Tonight England are playing Brazil at Wembley. I wish I could be there, because I love football and especially the way it’s played in Brazil. But there’s a lot more that we at NILE love about Brazil and the involvement we have had with language education professionals from Brazil for over 20 years. Since 1995, NILE has worked with teachers and trainers from over 70 countries, but every year we have faced new challenges and new inspiration in our collaboration with ELT in Brazil, partly because of the fact that Brazil is so big and varied in its many dimensions and partly because it’s so far away. Despite that, Brazil has been part of our NILE working lives for over 2 decades, since a first group of university teachers of English came to NILE from North-East Brazil in 1996. Since then we have worked with thousands of Brazilian teachers both here at NILE in Norwich and in Brazil.
Over the years we have developed a range of networks and contacts involving both the public and private sectors, working with and through the British Council, with the FCO and DIT in São Paulo, with regional education authorities, with ‘culturas’ in Rio, São Paulo and the North-East, and with ABCI, the national association of ‘culturas’. We have developed very close relationships throughout Brazil, with ‘Friends of NILE’ now in a range of professional organisations and in cities and regions as far apart as Brasilia, Fortaleza, Recife, Salvador, Rio, São Paulo, Maringa and Curitiba, all of which I have had the pleasure of visiting and working in recently. We have been represented with NILE speakers at every BrazTESOL Conference in the last 20 years, at every ABCI and LABCI event and at many more national and regional events, where we have learned a lot about ELT in Brazil and hope we have contributed to professional and institutional development there. And we have centres for the delivery of our MA, the MA in Professional Development in Language Education (MAPDLE), in the prestigious ‘Culturas’ in Rio and São Paulo, which has meant that we now have lots of Brazilian teachers doing the MA with us, and very successfully, too, with the latest results described by our external examiner as really impressive.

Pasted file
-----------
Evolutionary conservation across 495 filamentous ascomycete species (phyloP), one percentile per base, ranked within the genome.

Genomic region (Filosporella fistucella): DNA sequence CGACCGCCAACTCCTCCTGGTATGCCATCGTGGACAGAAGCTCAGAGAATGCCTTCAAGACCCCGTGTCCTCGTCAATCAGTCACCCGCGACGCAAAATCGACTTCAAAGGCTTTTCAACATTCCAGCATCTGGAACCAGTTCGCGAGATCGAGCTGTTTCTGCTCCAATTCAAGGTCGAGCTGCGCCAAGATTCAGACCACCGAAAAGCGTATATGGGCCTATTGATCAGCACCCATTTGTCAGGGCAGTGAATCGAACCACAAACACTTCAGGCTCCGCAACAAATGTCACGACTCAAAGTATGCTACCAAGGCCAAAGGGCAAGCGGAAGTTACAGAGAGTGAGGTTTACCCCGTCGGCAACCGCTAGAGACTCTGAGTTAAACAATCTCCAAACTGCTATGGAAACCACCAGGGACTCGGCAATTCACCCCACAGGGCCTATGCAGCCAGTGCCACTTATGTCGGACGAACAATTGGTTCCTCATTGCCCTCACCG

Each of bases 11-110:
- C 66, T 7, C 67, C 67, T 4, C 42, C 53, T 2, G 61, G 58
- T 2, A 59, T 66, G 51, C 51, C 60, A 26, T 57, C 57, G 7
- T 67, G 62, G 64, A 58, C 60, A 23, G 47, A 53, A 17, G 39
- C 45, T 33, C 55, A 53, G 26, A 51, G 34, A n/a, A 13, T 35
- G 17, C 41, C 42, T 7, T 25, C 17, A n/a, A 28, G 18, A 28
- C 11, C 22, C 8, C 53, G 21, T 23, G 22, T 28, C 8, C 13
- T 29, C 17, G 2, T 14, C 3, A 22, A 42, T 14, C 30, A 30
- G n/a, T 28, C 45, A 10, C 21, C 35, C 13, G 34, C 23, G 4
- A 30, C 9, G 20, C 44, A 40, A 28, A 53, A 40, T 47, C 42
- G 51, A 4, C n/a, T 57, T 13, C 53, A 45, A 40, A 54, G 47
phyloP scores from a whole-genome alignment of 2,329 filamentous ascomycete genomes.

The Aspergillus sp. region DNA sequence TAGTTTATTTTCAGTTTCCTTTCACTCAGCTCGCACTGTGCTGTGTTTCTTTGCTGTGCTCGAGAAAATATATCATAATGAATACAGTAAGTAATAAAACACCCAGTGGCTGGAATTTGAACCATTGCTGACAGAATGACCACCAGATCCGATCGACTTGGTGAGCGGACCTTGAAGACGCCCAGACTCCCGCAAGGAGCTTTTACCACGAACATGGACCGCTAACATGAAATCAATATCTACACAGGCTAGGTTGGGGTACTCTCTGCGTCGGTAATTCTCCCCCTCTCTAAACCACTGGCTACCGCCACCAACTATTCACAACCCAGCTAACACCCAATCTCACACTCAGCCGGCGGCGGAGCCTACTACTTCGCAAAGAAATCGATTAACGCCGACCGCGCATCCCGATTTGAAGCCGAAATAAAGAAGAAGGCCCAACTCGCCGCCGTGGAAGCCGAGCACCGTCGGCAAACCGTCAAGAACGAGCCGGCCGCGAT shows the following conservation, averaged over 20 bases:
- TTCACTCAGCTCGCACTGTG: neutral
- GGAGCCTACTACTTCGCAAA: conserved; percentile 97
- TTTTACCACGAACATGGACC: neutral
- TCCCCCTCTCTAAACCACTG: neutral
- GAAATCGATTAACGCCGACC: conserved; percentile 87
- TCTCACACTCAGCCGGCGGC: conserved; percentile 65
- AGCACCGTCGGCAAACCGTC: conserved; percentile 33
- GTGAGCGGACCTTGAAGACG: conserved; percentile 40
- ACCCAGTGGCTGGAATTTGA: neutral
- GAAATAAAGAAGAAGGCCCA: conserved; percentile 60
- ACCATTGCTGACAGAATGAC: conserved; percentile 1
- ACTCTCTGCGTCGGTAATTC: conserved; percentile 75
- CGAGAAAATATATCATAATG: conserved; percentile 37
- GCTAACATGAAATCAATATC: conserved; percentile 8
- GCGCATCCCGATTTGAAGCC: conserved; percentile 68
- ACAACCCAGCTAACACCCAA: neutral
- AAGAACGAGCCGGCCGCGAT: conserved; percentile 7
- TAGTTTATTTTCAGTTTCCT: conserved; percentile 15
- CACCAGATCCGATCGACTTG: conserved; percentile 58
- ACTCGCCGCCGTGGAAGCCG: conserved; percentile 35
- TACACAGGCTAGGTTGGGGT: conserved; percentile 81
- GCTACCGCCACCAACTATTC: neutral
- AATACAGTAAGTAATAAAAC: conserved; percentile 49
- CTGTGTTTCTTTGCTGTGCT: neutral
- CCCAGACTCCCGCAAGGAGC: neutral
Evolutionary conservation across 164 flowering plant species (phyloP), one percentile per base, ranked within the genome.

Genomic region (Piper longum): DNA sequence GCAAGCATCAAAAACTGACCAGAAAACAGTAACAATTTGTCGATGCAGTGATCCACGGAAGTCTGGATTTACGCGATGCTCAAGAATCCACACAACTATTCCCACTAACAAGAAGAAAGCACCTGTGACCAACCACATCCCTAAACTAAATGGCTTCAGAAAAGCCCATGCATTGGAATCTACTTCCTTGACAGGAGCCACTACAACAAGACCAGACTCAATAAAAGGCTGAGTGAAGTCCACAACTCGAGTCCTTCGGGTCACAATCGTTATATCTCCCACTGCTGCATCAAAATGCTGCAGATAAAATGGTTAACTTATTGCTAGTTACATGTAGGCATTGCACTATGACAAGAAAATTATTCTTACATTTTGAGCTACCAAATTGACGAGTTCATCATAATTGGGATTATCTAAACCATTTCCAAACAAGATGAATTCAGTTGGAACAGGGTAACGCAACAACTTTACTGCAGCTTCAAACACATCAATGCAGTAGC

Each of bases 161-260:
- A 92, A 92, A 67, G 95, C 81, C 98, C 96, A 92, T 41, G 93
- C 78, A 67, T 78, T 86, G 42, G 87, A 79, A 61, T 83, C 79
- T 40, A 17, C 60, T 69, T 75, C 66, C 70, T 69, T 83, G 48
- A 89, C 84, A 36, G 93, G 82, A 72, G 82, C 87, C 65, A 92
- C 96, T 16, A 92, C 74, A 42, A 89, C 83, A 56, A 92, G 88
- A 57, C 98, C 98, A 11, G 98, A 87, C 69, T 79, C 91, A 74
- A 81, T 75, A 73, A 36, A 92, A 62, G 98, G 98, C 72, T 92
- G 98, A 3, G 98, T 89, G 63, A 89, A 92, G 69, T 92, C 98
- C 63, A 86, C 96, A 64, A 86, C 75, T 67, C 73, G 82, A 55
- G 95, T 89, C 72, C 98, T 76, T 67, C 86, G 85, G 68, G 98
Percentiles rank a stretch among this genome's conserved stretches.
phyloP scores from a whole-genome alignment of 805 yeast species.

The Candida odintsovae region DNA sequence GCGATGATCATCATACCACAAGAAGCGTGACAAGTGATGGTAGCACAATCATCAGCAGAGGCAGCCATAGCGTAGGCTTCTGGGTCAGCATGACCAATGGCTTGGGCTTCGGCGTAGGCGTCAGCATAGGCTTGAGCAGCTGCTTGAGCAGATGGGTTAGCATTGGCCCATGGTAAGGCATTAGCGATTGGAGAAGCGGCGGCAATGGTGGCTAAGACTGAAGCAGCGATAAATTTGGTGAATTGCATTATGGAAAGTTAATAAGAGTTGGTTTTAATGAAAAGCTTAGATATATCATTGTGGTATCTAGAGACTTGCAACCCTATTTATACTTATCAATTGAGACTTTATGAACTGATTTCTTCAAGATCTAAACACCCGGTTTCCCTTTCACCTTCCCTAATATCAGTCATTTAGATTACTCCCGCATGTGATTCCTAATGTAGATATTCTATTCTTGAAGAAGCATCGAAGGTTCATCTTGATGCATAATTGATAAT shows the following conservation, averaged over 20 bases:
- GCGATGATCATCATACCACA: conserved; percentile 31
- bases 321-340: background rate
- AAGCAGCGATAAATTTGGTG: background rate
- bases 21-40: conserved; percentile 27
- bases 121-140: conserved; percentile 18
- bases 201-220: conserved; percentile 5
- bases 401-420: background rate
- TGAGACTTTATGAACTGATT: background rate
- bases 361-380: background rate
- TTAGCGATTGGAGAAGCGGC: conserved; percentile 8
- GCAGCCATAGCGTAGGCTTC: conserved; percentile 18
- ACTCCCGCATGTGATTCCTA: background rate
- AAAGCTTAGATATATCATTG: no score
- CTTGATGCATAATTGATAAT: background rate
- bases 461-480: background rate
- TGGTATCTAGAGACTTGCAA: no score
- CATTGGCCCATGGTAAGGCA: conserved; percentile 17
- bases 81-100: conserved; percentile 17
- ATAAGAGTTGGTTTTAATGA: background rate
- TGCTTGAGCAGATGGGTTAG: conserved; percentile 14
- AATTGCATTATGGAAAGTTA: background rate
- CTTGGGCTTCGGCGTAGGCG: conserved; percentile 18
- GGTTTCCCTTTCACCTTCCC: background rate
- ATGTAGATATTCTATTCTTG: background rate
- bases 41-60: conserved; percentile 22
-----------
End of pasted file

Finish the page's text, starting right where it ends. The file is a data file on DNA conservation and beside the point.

The last year has seen a further strengthening of ties, with NILE support for teachers across Brazil through our global partnership with Macmillan Education and NILE’s involvement in an initially advisory role in a number of potential major teacher training and teacher development projects. I was myself commissioned by the British Council and English UK, because of my extensive knowledge of Brazil and ELT in Brazil, to produce a major report on English in Brazil, which involved a fascinating combination of desk work, reading national and international reports and a series of interviews in Brazil with key players in and commentators on the past, present and potential future roles and significance of English in and for Brazil. It was a really interesting but also a really difficult job, involving the interpretation of a huge amount of often conflicting evidence. But the report, initially asked for in November 2016, exactly a year ago, was produced and launched at the English UK Conference in Bristol in May this year and was well received. I learnt a huge amount more about Brazil. I feel sure that despite present difficulties and uncertainties, particularly on the economic and political fronts – lots of people said to me that Brazil is holding its breath – Brazil will have a great future and that English will have a big role to play in that.
I’m just back from a week in Austria, following a 2-week tour of Brazil for NILE and Macmillan, speaking at conferences and running workshops, and I was strongly reminded of how big Brazil is. I did some 25,000 kilometres for my Brazil trip, always by plane, while in Austria it was short train journeys. I’ve learnt this year that the population of São Paulo is twice the size of the population of the whole of Austria. I sometimes wonder how anyone can manage to effect beneficial change in such a huge country, for example in the fields of language education and teacher development, but I hope that NILE will be able to make a big contribution to some plans that are being discussed at the moment. We want to see ELT in Brazil continue to develop impressively across all sectors – as you’ve probably realised, NILE and I are Brazilophile. But tonight, when we meet in the beautiful game, I’m still hoping for a rare England win.
President and Founder, NILE
14th November 2017